Then, when I started thinking about this book and the idea of this book, I talked to my wife. She said, “You know what would be an even better idea is if you could co-write this with a Republican.” I started thinking of people who I had relationships with who I liked, who had similar backgrounds and demeanors to mine so the book would have that flow. Amos was the first person that came to my mind. He grew up in Alabama, working class family there, didn’t have political connections, similar to me, but came to Washington, DC with a lot of hope and optimism.

He and I, we just get along famously. It’s a no brainer. I talked to him about the idea, and he was very receptive to it, so then we started working on it. But, even outside of my relationship with Amos, when I was chair of the South Carolina Democratic Party, I forged a friendship that I think most people would say was unlikely with the chair of the Republican party, Matt Moore.

We do profiles in the book, and one of the profiles is of Matt Moore. Matt, again, very similar background, grew up in the South, a poor working class family. He didn’t have connections, and he worked his way up the ranks of the Republican party. There’s something about being in a position that very few people understand the dynamics of, even though we were on different sides of the aisle, being a chair of a party, of a state party is a very unique experience.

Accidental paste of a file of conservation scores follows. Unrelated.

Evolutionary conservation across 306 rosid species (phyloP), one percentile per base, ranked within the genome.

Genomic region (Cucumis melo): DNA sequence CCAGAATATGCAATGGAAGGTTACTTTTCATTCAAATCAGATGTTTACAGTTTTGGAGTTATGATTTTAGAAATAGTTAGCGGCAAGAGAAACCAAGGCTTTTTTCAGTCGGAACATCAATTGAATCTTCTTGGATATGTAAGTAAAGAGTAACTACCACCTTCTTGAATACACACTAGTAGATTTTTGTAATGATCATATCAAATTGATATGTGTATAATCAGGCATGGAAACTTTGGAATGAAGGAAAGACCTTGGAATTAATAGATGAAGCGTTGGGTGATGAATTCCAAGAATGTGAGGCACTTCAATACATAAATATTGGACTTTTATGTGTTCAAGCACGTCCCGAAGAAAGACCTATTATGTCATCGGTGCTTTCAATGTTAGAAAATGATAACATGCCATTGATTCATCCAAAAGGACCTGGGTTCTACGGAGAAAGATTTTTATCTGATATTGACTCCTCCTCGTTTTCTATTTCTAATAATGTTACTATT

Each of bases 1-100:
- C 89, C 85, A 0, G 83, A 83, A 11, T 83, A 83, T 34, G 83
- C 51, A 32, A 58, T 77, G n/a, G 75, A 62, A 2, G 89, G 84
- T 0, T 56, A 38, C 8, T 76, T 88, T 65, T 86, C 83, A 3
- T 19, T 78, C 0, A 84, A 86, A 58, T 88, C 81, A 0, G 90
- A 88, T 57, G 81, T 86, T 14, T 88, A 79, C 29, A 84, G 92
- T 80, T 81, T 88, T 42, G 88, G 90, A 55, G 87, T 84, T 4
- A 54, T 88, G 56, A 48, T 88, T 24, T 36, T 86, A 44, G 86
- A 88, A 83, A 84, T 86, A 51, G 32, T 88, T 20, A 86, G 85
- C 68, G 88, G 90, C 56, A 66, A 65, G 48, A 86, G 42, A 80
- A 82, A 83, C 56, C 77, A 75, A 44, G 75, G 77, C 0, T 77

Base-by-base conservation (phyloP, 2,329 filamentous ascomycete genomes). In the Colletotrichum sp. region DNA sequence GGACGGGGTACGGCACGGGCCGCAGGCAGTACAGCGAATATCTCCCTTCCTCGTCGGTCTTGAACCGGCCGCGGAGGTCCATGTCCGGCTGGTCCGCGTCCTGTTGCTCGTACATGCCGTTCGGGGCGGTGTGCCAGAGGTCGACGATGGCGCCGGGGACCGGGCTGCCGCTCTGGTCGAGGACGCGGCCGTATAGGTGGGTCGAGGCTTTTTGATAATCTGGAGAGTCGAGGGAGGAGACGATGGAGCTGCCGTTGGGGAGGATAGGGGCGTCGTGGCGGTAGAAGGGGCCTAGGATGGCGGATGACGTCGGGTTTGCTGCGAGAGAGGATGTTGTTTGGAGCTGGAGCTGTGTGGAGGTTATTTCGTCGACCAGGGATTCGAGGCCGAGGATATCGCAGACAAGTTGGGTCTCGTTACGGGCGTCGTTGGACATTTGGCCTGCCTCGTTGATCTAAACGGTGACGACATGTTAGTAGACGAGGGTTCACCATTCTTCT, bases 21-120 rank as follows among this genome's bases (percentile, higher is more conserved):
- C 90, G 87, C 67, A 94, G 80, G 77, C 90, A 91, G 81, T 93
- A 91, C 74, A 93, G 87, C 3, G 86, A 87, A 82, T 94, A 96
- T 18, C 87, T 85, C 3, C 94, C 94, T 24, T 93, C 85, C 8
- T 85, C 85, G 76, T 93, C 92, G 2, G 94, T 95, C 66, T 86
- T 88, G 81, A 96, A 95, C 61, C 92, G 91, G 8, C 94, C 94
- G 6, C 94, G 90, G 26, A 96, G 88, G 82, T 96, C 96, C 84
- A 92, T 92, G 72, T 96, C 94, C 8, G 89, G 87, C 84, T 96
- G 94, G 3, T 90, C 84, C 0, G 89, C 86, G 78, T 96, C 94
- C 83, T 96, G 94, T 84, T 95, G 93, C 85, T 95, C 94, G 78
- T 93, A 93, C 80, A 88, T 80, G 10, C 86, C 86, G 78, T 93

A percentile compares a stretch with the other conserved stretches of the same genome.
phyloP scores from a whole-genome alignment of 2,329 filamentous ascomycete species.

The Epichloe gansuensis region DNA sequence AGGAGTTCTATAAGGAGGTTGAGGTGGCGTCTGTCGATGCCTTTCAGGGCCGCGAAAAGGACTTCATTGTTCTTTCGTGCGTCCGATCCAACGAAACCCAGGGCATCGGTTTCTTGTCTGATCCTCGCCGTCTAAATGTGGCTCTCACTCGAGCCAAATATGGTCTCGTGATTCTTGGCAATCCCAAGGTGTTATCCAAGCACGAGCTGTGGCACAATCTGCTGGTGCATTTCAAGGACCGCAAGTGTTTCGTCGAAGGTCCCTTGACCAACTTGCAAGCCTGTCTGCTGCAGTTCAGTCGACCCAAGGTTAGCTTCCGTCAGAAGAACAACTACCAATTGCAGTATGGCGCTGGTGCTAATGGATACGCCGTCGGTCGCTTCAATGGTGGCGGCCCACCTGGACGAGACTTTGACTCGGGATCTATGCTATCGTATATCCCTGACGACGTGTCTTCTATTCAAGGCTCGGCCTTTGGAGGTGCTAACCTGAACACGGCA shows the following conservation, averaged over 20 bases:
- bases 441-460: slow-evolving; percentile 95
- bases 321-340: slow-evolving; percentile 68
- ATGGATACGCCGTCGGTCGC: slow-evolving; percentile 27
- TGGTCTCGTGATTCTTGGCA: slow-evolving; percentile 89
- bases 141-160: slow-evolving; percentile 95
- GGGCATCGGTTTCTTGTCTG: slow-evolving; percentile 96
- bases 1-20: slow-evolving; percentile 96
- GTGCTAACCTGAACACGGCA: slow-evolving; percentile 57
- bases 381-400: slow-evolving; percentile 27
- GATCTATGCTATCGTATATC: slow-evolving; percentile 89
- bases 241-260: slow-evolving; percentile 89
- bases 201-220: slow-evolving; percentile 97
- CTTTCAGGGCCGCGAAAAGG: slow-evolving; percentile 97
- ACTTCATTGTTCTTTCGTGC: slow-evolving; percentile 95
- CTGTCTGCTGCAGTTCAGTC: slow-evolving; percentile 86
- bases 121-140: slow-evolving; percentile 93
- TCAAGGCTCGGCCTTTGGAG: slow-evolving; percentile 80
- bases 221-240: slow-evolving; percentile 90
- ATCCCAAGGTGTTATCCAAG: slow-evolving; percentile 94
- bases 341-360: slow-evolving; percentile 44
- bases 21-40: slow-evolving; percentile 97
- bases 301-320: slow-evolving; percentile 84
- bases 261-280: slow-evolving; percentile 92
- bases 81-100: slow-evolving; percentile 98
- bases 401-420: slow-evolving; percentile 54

MC: I’m sure.

JH: Yeah, there’s not many people that you can commiserate with as it relates to the challenges and frustrations. So, Matt and I would start going to lunch once a month. Then, we started doing things together. We worked on a resolution, constitutional resolution together. We visited a prison together, and we’re currently working on an initiative to tackle the issue of gerrymandering. I often believe that even though you may take different paths and different roads, for many folks, the destination is still the same. So, that’s the way I look at it. You have to look past the positions that we all have in politics. Look at what are the underlying interests and values. If you can find commonality there, you can get a whole lot more done, and you can do it in a way that’s civil and responsible.

MC: When you think about your time on the Hill, what changed most during that time? What remains constant?